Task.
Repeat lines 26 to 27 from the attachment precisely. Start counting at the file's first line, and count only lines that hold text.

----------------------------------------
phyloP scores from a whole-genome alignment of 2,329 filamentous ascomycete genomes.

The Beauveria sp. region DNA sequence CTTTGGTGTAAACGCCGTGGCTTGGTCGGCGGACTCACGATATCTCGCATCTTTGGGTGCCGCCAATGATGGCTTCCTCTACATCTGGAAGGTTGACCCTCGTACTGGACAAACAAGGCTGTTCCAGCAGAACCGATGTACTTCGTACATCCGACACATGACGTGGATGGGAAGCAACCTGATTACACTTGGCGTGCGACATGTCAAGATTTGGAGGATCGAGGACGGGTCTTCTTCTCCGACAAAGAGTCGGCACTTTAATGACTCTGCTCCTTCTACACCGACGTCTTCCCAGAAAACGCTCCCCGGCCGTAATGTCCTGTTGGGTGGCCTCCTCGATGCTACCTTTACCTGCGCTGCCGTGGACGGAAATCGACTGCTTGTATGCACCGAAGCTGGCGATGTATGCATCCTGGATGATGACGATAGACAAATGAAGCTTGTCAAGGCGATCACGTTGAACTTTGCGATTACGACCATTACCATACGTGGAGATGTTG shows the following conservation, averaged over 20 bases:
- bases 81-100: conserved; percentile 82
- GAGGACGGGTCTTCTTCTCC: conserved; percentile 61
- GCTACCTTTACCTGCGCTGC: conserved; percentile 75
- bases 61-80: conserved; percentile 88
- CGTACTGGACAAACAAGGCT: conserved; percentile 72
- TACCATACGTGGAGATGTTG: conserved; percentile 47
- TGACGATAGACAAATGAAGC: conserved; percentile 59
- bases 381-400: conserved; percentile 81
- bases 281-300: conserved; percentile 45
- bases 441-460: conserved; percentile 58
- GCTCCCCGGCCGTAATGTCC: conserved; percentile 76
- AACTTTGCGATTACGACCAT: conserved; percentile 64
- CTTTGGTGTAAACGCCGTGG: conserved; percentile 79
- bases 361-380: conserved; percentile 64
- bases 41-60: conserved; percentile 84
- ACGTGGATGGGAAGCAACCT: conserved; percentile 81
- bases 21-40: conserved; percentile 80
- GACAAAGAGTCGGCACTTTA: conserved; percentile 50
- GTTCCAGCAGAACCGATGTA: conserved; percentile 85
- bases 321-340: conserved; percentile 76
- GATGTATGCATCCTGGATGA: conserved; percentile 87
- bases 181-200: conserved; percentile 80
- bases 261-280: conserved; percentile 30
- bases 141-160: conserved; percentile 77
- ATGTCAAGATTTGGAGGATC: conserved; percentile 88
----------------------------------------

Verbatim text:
- bases 141-160: conserved; percentile 77
- ATGTCAAGATTTGGAGGATC: conserved; percentile 88